Originalsprog Engelsk
Artikelnummer 1469
Tidsskrift Journal of Clinical Medicine
Vol/bind 10
Udgave nummer 7
ISSN 2077-0383
DOI
Status Udgivet - 1 apr. 2021

The right to smoke and the right to smoke-free surroundings: international comparison of smoke-free psychiatric clinic implementation experiences

Freiburghaus, T., Raffing, R., Ballbè, M., Gual, A. & Tönnesen, H., 16 apr. 2021, I: BJPsych Open. 7, 3, s. e81 e81.

Publikation: Bidrag til tidsskriftTidsskriftartikelForskningpeer review

BACKGROUND: In Scandinavia, people with a severe mental disorder have a reduced life expectancy of 15-20 years compared with the general public. Smoking is a major contributor, and smoke-free policies are increasingly adopted in psychiatric clinics around the world. We compared potential facilitators and barriers among staff and management, for the implementation of smoke-free psychiatric clinics.

AIMS: To investigate the attitudes and experiences regarding smoke-free policies among managers and staff involved in the implementation processes of smoke-free psychiatric clinics at hospitals in Malmö (Sweden) and Barcelona (Spain).

METHOD: We used a qualitative methodology, with 15 semi-structured interviews. The interviews were conducted with each participant individually, and were subsequently transcribed. The data were analysed with systematic text condensation.

RESULTS: There were notable differences in how the smoke-free policies were carried out and experienced, and attitudes regarding the policy changes differed in the two settings. Key differences were the views on the right to smoke in compulsory care and to stay in smoke-free surroundings supported by smoking cessation intervention; the prioritisation of staff facilitation of smoking breaks; and views on smoking and smoke-free psychiatry. In contrast, participants agreed on the importance of staff education and management support. A smoking ban by law and belonging to a network of smoke-free hospitals were also relevant.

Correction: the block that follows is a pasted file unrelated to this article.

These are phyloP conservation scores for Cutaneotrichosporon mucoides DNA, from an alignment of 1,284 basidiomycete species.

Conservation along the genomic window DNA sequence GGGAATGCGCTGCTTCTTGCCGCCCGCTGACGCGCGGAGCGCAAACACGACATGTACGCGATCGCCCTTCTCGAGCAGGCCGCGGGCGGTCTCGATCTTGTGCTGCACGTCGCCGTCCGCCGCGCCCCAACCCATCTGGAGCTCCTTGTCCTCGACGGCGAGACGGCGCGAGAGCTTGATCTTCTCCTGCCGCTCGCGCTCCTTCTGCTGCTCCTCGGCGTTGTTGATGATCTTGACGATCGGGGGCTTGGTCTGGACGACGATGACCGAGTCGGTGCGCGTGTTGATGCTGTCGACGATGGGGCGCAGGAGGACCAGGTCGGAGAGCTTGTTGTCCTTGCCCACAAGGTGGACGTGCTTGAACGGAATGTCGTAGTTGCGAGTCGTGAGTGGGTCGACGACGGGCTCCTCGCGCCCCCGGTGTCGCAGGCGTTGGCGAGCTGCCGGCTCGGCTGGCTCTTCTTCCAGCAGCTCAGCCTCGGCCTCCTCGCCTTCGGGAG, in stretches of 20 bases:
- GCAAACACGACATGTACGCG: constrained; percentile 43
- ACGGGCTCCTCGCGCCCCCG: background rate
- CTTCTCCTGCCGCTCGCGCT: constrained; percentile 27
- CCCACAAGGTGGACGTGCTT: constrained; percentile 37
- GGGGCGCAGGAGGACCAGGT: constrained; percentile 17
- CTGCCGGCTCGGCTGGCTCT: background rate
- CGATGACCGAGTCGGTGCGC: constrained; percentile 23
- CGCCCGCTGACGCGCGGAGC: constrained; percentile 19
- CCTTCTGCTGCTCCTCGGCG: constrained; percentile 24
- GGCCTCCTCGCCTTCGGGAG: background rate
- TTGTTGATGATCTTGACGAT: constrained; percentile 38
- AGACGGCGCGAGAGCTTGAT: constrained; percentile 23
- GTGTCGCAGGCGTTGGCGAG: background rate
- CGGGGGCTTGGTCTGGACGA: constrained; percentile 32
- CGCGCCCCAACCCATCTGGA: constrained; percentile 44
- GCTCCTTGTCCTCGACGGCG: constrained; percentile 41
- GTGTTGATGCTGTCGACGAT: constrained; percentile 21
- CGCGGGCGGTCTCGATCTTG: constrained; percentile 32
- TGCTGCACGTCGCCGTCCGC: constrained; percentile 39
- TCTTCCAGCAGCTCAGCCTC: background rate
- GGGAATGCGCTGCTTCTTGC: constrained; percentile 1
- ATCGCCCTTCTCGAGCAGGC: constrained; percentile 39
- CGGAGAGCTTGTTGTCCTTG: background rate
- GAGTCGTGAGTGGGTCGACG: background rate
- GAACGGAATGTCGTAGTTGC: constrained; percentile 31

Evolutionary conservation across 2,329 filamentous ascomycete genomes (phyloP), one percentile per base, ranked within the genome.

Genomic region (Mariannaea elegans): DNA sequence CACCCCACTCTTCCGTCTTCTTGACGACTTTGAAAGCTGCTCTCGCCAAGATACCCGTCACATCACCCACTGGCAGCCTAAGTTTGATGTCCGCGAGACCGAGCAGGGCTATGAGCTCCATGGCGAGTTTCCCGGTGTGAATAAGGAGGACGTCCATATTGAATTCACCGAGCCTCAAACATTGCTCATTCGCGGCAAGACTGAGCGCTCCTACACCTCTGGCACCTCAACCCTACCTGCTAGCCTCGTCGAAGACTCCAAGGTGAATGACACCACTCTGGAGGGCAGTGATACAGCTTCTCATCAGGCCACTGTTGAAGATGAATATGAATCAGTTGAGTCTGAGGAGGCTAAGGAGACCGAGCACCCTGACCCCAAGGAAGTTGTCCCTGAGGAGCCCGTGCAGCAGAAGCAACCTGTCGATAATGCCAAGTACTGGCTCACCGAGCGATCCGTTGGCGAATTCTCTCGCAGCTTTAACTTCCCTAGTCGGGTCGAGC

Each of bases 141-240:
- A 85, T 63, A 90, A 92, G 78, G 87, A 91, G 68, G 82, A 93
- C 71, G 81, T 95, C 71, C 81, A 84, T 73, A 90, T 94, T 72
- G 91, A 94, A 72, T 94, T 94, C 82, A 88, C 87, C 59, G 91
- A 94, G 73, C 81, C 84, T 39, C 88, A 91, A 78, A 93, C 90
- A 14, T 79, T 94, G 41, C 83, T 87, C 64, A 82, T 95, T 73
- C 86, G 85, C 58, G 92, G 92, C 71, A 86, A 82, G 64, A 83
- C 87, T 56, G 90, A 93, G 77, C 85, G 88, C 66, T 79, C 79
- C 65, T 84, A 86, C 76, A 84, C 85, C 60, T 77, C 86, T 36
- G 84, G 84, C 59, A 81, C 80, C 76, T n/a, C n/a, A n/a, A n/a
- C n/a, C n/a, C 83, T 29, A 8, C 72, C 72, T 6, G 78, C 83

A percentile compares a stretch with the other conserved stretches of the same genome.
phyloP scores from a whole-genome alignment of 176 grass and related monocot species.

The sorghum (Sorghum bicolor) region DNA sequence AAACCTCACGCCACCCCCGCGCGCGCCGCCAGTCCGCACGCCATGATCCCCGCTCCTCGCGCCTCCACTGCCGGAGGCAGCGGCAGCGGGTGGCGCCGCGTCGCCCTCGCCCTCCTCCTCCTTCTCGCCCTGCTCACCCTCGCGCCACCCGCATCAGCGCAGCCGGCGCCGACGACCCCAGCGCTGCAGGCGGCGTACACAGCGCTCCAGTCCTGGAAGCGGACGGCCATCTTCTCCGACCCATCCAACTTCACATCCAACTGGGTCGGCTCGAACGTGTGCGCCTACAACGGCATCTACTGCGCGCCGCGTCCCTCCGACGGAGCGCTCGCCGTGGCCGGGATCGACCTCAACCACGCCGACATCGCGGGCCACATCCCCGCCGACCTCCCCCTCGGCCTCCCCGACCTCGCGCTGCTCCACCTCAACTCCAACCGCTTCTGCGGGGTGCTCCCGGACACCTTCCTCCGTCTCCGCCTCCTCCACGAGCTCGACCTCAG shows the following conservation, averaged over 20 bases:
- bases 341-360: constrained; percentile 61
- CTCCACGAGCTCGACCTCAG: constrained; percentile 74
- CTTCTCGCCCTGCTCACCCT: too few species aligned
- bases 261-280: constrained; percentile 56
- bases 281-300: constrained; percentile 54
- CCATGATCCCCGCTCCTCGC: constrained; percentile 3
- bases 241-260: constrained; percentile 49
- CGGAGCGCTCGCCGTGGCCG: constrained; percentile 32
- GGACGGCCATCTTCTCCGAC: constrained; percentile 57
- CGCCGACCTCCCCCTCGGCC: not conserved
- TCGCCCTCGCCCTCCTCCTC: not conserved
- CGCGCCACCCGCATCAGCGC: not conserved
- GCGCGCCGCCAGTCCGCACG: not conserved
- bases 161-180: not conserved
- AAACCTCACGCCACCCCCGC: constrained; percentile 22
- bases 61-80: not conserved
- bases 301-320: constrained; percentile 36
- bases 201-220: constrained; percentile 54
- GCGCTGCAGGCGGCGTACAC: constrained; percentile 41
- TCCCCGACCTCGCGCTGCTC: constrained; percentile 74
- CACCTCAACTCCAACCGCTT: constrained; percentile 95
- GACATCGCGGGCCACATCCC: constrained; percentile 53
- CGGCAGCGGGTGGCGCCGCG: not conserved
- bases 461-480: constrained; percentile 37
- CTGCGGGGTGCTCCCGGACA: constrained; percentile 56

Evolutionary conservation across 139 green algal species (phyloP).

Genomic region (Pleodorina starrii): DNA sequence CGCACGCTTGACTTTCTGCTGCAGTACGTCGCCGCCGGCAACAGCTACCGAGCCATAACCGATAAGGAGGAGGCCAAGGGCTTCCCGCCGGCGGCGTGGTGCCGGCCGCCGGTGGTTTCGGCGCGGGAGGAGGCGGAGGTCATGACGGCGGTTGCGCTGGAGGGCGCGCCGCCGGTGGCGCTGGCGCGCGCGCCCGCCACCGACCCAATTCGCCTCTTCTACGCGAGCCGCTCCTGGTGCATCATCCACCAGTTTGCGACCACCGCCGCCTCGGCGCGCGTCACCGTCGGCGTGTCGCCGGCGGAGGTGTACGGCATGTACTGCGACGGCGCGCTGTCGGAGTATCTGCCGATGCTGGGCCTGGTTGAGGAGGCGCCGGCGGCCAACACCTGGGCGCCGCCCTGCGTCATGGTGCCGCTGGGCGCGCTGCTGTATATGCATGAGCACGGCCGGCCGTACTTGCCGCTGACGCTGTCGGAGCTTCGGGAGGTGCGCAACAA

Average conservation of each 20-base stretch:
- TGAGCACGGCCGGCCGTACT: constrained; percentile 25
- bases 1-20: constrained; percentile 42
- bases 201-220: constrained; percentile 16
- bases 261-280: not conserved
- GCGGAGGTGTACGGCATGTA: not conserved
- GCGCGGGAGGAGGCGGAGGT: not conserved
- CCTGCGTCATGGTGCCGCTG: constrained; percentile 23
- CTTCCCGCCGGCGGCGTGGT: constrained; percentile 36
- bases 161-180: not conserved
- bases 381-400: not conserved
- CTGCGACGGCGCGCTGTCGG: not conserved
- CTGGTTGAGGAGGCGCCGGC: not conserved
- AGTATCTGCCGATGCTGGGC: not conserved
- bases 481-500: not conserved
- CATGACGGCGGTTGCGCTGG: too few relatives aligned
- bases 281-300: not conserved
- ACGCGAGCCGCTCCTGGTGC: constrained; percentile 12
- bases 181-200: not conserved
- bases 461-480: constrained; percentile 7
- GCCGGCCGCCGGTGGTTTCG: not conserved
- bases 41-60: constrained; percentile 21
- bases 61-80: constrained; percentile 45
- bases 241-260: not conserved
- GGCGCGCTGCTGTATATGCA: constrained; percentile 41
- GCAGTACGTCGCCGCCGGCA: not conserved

CONCLUSIONS: Staff education, and support from staff and management for the patients' right to stay in smoke-free surroundings, facilitated successful implementation of smoke-free policies in the psychiatric clinics, whereas supporting the right to smoke was a barrier.

Originalsprog Engelsk
Artikelnummer e81
Tidsskrift BJPsych Open
Vol/bind 7
Udgave nummer 3
Sider (fra-til) e81
ISSN 2056-4724
DOI
Status Udgivet - 16 apr. 2021

Towards consensus in defining and handling contextual factors within rheumatology trials: an initial qualitative study from an OMERACT working group

Nielsen, S. M., Uggen Rasmussen, M., Boers, M., A van der Windt, D., de Wit, M., G Woodworth, T., A Flurey, C., Beaton, D., Shea, B., Escorpizo, R., Furst, D. E., Smolen, J. S., Toupin-April, K., Boonen, A., Voshaar, M., Ellingsen, T., Wells, G. A., Reeves, B. C., March, L., Tugwell, P. & Christensen, R., feb. 2021, I: Annals of the Rheumatic Diseases. 80, 2, s. 242-249 8 s.

Publikation: Bidrag til tidsskriftTidsskriftartikelForskningpeer review

OBJECTIVES: The Outcome Measures in Rheumatology Initiative established the Contextual Factors Working Group to guide the understanding, identification and handling of contextual factors for clinical trials. In clinical research, different uses of the term 'contextual factors' exist. This study explores the perspectives of researchers (including clinicians) and patients in defining 'contextual factor' and its related terminology, identifying such factors and accounting for them in trials across rheumatology.

METHODS: We conducted individual semistructured interviews with researchers (including clinicians) who have experience within the field of contextual factors in clinical trials or other potentially relevant areas, and small focus group interviews with patients with rheumatic conditions. We transcribed the interviews and applied qualitative content analysis.

RESULTS: We interviewed 12 researchers and 7 patients. Researcher's and patient's descriptions of contextual factors were categorised into two broad themes, each comprising two contextual factors types. The 'treatment effect' theme focused on factors explaining variations in treatment effects (A) among patients and (B) among studies. The 'outcome measurement' theme focused on factors that explain (C) variations in the measurement result itself (apart from actual changes/differences in the outcome) and (D) variations in the outcome itself (beside treatment of interest). Methods for identifying and handling contextual factors differed among these themes and types.